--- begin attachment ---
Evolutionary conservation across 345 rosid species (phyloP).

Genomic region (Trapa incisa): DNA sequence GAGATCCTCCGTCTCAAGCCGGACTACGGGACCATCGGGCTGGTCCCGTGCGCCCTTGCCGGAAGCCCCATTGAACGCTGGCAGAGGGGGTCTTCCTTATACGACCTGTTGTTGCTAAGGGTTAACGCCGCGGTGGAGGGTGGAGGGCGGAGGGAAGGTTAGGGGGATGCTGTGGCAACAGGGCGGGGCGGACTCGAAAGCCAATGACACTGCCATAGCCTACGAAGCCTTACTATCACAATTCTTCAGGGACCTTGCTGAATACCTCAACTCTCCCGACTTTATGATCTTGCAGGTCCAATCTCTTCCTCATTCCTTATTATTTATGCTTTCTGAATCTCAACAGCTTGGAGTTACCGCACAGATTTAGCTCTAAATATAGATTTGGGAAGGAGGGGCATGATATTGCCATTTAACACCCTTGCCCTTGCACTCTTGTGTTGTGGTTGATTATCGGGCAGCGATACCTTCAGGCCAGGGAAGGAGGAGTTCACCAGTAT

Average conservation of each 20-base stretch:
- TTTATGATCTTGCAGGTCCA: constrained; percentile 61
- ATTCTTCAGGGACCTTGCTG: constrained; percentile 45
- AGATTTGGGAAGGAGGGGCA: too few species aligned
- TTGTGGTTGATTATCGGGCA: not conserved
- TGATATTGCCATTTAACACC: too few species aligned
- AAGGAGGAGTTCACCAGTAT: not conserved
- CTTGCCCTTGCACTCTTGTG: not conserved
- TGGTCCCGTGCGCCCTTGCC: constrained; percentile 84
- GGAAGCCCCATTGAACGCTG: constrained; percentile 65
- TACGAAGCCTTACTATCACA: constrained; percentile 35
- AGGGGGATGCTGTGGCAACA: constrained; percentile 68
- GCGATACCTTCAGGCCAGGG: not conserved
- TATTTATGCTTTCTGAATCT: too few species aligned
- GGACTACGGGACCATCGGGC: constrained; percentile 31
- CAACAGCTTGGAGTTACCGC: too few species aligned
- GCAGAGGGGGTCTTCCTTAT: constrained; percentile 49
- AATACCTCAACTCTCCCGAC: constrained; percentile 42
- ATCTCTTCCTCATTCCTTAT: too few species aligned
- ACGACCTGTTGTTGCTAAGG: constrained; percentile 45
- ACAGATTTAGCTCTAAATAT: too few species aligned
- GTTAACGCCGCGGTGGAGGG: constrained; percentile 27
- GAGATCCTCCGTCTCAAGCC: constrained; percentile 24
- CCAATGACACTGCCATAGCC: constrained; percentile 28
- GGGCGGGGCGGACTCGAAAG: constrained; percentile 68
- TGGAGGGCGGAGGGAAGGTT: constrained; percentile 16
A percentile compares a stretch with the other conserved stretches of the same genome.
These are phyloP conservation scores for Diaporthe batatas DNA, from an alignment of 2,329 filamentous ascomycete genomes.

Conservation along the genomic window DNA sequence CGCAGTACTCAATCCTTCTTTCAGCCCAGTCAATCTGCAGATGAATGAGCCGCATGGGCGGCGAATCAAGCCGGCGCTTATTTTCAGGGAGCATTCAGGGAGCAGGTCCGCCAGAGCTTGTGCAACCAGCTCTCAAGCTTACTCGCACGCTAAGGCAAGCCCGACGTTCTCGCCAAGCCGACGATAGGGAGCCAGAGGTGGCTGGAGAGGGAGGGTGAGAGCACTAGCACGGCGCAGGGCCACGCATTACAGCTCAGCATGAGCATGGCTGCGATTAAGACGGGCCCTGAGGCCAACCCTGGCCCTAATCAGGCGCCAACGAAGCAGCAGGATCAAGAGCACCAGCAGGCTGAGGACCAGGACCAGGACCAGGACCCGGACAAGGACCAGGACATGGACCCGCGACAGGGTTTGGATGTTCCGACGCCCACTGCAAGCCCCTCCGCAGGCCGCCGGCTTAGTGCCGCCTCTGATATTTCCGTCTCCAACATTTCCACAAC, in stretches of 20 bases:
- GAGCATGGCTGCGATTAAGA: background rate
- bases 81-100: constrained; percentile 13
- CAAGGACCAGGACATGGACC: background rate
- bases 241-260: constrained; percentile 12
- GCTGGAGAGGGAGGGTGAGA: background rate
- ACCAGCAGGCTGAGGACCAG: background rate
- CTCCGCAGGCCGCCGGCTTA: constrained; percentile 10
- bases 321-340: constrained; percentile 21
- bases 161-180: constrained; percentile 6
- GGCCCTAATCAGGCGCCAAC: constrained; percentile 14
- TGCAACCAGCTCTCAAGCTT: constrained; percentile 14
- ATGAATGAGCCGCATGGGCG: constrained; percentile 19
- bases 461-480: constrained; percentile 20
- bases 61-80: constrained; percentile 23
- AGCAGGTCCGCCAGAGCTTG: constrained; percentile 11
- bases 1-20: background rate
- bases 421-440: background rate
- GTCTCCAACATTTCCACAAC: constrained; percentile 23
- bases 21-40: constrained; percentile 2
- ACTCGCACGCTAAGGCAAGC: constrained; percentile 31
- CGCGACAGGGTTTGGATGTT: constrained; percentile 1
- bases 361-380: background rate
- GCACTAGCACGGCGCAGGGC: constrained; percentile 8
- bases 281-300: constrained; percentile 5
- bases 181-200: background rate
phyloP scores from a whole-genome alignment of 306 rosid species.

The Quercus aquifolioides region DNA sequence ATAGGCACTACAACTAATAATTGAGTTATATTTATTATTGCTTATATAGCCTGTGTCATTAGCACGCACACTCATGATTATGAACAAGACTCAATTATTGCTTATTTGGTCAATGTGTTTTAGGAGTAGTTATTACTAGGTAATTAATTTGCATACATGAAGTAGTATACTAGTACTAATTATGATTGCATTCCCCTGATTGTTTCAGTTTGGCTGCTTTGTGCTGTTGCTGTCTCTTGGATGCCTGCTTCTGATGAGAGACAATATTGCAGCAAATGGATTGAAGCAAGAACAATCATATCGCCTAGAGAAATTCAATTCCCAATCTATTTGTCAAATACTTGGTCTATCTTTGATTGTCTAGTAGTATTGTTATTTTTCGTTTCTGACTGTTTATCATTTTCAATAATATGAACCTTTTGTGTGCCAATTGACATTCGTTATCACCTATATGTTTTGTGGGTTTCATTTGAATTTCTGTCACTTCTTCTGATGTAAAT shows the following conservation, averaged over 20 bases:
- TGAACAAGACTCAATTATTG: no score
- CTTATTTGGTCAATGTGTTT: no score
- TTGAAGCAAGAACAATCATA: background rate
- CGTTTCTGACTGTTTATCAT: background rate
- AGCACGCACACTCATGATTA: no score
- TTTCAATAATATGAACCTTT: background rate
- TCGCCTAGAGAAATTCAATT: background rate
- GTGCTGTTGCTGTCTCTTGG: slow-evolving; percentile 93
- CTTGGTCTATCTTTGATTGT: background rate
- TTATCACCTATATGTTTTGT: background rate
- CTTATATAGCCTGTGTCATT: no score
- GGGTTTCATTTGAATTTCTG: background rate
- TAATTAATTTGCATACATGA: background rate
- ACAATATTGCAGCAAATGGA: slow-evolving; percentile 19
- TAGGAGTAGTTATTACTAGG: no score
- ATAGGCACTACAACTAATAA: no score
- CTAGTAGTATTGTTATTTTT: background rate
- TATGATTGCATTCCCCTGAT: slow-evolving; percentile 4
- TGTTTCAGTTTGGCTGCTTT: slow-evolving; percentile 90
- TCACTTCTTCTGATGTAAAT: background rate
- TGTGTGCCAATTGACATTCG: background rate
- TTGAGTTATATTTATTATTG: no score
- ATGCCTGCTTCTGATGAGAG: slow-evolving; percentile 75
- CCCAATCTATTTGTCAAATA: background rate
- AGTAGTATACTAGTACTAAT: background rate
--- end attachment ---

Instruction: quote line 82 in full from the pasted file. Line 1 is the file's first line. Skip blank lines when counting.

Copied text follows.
- CCCAATCTATTTGTCAAATA: background rate